Latest Research News on Aspergillus Sp: Dec – 2019

Aspergillus sp. lipase: Potential biocatalyst for industrial use

The lipases obtained from the Aspergillus present remarkable importance in biotechnological applications, and various studies have reported the importance of the fermentation parameters, like nutrients, temperature and fermentation time. Moreover, many Aspergillus spp. lipases present several properties of immense industrial importance, like their pH and temperature stability and excellent enantioselectivity. Different strategies are utilized in order to immobilize crude or purified Aspergillus spp. lipases. Hence, Aspergillus spp. lipases are studied for various industrial applications like within the food and detergent industries, and also within the kinetic resolution of pharmaceuticals and chiral intermediates. This review highlights the assembly, purification, characterization, applications and immobilization of lipases from Aspergillus spp. [1]

Production of the raw-starch digesting amylase of Aspergillus sp. K-27

Aspergillus sp. K-27, isolated from soil, produced extracellular glucoamylase and α-amylase using wheat starch as a carbon source, and its productivity was doubled by the addition of α-methyl-d-glucoside to the medium. The crude enzyme preparation, which was found to be a mix of 70% glucoamylase and 30% α-amylase, well degraded not only cereal starches but also tuber and root starches, and therefore the initial velocity for potato starch was 72% of that for corn starch. [2]

Notoamides A–D: Prenylated Indole Alkaloids Isolated from a Marine‐Derived Fungus, Aspergillus sp.

This work was supported by Grants‐in‐Aid for research project (No. 16590005) and for research project on Priority Areas (No. 18032033) from the Ministry of Education, Culture, Sports, Science, and Technology of Japan, also as by a grant from the Research Foundation for Pharmaceutical Sciences. Support from the NIH is additionally gratefully acknowledged (CA70375 to R.M.W.). [3]

What is the clinical significance of positive blood cultures with Aspergillus sp in hematopoietic stem cell transplant recipients? A 23 year experience

Hematopoietic somatic cell (HSC) transplantation is that the most frequent underlying predisposing condition to invasive aspergillosis. However, the importance of positive blood culture with Aspergillus sp during this particular population remains uncertain. We retrospectively reviewed all blood cultures performed in 1453 patients who received HSC transplant at our institution between 1980 and 2002. We identified 19 patients with positive blood cultures with Aspergillus sp. just one of those patients had clinical, histologic or microbiologic evidence of invasive aspergillosis. [4]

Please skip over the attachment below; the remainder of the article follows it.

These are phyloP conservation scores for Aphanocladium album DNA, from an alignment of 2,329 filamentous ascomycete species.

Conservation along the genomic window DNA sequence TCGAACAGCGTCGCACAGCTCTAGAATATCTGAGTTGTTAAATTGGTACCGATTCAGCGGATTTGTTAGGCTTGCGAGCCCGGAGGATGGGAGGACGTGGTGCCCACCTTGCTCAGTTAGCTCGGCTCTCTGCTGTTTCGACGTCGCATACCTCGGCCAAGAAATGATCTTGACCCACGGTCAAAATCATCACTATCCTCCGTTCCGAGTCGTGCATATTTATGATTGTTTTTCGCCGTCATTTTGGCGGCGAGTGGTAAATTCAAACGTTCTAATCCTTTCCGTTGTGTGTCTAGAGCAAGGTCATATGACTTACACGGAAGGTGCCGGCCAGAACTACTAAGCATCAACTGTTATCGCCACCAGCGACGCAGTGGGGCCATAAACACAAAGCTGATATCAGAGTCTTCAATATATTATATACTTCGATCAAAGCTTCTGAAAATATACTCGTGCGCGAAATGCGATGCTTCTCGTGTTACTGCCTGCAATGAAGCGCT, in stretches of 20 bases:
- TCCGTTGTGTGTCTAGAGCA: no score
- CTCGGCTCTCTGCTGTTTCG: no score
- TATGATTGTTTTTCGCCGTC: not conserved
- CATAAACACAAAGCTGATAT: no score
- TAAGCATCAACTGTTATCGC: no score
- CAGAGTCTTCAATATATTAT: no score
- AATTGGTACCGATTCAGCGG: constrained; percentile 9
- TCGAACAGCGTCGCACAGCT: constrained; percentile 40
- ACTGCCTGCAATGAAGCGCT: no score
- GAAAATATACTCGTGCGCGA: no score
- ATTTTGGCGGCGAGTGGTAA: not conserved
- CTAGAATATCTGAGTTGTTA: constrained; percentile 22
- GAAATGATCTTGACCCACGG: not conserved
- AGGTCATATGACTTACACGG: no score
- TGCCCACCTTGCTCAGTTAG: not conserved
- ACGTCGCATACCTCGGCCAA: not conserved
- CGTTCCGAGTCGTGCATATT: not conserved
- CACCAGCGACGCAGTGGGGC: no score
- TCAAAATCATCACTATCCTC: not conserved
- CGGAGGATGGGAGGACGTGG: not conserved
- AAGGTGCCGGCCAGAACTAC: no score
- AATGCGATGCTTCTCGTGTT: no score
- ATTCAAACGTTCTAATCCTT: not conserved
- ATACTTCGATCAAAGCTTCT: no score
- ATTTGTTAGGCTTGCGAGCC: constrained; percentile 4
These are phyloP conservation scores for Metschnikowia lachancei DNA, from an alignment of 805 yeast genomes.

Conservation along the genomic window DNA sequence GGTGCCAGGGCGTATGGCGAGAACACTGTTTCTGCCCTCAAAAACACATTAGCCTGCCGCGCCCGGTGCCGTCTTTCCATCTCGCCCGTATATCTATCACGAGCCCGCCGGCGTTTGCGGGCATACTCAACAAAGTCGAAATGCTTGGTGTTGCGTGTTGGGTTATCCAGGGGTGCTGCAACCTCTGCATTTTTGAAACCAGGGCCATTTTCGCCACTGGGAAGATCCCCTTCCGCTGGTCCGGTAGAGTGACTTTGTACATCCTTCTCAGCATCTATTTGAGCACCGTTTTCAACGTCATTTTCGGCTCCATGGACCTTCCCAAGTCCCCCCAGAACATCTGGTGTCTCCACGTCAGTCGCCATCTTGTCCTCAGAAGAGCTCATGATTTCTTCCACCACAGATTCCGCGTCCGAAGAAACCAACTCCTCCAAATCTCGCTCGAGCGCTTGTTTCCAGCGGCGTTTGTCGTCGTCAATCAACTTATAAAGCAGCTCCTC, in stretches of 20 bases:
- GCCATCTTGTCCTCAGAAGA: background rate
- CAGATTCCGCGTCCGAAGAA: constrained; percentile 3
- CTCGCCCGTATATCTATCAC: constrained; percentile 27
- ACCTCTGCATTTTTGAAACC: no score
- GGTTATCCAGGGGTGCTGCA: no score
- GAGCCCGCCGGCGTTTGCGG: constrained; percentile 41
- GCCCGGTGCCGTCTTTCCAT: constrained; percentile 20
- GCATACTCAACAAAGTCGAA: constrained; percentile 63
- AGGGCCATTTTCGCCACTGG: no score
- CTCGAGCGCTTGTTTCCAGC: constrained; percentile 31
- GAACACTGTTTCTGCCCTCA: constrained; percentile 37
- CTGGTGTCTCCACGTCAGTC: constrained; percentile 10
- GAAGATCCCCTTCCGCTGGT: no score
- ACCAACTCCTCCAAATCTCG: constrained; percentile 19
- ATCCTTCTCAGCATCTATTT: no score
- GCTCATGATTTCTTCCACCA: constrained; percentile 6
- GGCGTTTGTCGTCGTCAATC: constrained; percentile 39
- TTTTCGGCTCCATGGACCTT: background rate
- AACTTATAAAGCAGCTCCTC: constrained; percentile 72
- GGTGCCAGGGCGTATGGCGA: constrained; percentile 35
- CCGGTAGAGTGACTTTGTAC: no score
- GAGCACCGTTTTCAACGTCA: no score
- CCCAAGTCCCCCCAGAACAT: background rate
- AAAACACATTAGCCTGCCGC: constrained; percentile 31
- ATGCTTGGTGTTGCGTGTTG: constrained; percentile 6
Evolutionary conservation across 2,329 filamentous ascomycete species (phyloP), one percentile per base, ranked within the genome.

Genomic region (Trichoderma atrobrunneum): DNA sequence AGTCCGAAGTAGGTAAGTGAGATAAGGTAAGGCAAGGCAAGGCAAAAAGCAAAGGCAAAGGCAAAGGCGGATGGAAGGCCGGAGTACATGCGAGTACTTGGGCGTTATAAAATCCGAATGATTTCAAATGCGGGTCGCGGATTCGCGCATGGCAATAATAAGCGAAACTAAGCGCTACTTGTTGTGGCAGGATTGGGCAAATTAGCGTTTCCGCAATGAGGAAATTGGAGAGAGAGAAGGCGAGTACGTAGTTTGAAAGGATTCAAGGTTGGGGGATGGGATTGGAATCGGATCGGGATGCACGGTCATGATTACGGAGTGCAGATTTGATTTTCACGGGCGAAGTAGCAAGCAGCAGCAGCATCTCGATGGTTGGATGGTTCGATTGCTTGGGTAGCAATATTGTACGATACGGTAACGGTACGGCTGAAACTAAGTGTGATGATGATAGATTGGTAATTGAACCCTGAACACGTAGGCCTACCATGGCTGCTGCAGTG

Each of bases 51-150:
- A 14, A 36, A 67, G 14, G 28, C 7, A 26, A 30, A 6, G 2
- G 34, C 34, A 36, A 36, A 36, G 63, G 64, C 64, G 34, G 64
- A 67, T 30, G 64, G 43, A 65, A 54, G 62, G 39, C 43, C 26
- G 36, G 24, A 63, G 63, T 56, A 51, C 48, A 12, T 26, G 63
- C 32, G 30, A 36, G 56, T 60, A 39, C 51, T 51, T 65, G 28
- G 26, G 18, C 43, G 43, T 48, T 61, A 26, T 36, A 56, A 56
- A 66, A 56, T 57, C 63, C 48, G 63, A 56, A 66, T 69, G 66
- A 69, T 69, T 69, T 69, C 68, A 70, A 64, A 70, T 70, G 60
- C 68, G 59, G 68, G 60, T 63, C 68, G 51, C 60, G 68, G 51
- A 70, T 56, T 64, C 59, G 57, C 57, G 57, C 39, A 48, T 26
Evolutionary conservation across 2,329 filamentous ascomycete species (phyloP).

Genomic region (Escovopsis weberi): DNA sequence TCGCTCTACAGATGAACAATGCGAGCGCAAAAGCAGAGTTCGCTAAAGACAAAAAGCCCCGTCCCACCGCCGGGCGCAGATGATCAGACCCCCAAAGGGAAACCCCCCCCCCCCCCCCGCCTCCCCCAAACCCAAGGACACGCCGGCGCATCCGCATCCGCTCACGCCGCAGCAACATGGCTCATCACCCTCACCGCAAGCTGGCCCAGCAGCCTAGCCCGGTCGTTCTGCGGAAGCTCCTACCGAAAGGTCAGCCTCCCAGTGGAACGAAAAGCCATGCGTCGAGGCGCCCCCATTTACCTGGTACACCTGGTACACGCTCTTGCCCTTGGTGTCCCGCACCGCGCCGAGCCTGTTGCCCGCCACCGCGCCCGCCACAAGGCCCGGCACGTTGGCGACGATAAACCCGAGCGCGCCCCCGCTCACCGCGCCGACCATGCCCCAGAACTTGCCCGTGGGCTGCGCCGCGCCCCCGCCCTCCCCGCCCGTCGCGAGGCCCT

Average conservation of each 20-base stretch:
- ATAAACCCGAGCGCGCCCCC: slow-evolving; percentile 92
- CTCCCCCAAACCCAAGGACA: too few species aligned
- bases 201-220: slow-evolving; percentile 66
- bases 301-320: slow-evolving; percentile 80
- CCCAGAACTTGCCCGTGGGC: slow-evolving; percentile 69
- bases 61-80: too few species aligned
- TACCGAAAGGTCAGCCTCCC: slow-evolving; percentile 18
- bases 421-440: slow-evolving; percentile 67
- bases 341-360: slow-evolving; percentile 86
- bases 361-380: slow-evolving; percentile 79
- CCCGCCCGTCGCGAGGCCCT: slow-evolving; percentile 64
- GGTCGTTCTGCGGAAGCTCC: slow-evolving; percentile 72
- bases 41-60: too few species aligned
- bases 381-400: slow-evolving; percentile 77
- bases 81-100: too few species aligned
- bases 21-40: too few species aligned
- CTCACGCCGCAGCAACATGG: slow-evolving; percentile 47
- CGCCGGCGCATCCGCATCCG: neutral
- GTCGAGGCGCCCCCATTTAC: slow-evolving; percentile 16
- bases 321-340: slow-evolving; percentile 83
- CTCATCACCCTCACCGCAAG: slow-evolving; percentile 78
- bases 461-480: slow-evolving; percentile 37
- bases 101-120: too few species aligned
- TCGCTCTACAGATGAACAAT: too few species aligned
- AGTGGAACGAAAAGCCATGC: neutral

Bioefficacy Test of Different Chemotherapeutic Substances against Aspergillus sp. and Chrysosporium sp. Contaminants of Tissue-Cultured Abaca (Musa textiles NEE.) during Initial Stage of Micropropagation

The study was conducted at the Tissue Culture Laboratory and Crop lab of the University of Southeastern Philippines to check the efficacy of selected antibiotics and antifungal agents within the elimination of the common fungi contaminant of tissue-cultured abaca meriplants during initial stage of propagation on the Murashige and Skoog medium. [5]

Reference

[1] Contesini, F.J., Lopes, D.B., Macedo, G.A., da Graça Nascimento, M. and de Oliveira Carvalho, P., 2010. Aspergillus sp. lipase: potential biocatalyst for industrial use. Journal of molecular catalysis b: enzymatic, 67(3-4), (Web Link)

[2] Abe, J.I., Bergmann, F.W., Obata, K. and Hizukuri, S., 1988. Production of the raw-starch digesting amylase of Aspergillus sp. K-27. Applied Microbiology and Biotechnology, 27(5-6), (Web Link)

[3] Kato, H., Yoshida, T., Tokue, T., Nojiri, Y., Hirota, H., Ohta, T., Williams, R.M. and Tsukamoto, S., 2007. Notoamides A–D: Prenylated Indole Alkaloids Isolated from a Marine‐Derived Fungus, Aspergillus sp. Angewandte Chemie International Edition, 46(13), (Web Link)

[4] What is the clinical significance of positive blood cultures with Aspergillus sp in hematopoietic stem cell transplant recipients? A 23 year experience
E Simoneau, M Kelly, A C Labbe, J Roy & M Laverdière
Bone Marrow Transplantation volume 35, (Web Link)

[5] S. Cobrado, J. and M. Fernandez, A. (2017) “Bioefficacy Test of Different Chemotherapeutic Substances against Aspergillus sp. and Chrysosporium sp. Contaminants of Tissue-Cultured Abaca (Musa textiles NEE.) during Initial Stage of Micropropagation”, Journal of Advances in Microbiology, 4(1), (Web Link)

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